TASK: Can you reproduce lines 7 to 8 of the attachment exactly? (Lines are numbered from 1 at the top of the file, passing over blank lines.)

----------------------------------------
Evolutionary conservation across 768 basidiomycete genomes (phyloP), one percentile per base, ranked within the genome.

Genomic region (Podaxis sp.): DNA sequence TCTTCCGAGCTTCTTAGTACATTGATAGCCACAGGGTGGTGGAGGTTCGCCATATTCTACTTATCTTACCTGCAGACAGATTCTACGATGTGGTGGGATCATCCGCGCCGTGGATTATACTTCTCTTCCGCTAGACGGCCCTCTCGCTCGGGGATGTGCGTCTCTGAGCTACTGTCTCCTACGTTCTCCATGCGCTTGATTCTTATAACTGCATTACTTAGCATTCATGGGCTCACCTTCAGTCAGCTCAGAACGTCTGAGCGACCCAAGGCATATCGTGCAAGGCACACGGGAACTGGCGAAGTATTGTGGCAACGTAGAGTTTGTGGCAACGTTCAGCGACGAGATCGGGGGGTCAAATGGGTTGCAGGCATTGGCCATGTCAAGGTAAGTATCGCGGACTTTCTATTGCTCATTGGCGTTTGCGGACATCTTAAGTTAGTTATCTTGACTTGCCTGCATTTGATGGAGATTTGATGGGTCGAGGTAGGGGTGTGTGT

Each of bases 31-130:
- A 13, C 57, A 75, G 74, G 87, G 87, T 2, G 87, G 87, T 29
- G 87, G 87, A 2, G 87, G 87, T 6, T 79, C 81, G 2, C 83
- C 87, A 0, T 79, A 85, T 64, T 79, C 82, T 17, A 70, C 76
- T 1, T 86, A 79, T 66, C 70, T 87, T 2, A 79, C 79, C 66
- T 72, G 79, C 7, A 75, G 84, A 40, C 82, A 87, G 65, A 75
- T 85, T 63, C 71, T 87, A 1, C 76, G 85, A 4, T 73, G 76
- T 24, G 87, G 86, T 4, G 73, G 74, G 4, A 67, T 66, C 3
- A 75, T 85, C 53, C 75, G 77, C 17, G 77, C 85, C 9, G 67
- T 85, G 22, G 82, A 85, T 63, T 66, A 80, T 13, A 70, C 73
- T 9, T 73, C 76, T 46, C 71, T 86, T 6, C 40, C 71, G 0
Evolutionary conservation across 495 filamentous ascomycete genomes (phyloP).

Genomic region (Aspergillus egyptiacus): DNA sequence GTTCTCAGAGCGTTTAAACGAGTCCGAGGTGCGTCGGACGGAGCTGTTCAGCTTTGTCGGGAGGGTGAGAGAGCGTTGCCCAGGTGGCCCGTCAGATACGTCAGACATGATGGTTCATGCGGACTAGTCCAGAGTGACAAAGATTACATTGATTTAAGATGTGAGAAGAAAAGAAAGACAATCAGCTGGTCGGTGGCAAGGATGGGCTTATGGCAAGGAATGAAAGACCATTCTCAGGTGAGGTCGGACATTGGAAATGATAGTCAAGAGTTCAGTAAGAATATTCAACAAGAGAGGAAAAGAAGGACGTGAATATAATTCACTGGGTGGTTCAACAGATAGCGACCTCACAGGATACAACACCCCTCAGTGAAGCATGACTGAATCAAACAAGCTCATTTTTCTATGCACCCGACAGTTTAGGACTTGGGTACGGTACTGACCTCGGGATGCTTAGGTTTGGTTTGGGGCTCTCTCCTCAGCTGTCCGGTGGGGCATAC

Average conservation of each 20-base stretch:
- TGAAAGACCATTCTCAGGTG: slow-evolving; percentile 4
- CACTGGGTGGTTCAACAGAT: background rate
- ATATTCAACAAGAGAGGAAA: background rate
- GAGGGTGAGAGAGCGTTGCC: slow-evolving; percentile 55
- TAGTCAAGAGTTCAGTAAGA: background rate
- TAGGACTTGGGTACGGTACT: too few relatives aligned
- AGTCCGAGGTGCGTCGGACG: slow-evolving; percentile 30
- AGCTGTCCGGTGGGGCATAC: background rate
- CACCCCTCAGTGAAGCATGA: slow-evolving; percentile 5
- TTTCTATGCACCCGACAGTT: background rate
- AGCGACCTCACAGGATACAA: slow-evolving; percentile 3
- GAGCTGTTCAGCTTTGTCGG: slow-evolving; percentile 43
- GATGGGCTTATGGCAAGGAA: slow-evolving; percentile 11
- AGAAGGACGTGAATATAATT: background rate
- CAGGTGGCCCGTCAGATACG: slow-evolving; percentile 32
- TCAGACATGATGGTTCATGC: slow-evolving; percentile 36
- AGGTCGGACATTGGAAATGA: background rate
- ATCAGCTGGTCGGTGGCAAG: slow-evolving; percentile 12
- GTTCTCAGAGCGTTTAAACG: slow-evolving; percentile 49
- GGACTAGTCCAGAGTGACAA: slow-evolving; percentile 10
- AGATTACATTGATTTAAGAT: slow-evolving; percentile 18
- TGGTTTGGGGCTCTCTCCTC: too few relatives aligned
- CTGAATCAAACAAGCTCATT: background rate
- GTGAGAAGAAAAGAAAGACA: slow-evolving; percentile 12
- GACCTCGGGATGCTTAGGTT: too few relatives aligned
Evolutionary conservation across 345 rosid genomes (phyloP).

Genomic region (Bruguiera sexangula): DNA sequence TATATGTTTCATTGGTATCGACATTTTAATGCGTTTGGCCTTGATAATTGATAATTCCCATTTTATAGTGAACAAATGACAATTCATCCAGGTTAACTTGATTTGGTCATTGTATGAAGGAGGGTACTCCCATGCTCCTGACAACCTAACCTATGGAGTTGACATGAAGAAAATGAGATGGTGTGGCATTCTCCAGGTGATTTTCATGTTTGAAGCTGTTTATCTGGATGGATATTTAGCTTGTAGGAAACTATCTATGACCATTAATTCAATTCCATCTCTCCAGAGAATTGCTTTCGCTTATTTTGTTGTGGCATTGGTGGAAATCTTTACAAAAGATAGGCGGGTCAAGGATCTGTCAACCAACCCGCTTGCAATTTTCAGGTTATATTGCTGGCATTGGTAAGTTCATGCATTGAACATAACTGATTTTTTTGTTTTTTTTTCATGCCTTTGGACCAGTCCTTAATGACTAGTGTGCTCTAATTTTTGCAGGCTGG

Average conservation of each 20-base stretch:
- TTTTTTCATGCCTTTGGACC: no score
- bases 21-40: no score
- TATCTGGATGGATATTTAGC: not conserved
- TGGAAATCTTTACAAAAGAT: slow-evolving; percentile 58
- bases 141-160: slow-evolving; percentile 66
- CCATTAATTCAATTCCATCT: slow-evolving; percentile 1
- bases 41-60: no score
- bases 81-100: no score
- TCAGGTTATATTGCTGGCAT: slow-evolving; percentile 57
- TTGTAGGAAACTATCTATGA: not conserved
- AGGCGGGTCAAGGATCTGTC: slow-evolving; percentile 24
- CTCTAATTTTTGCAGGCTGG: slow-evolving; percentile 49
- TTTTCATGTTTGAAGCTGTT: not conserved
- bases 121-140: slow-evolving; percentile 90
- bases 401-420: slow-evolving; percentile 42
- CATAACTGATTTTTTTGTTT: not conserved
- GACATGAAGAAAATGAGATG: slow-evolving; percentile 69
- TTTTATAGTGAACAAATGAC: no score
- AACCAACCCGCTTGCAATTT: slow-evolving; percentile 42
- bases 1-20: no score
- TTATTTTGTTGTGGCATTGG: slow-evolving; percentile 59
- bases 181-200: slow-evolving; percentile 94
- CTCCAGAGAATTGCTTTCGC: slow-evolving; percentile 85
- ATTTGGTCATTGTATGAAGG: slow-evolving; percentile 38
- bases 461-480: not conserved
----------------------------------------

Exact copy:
- T 1, T 86, A 79, T 66, C 70, T 87, T 2, A 79, C 79, C 66
- T 72, G 79, C 7, A 75, G 84, A 40, C 82, A 87, G 65, A 75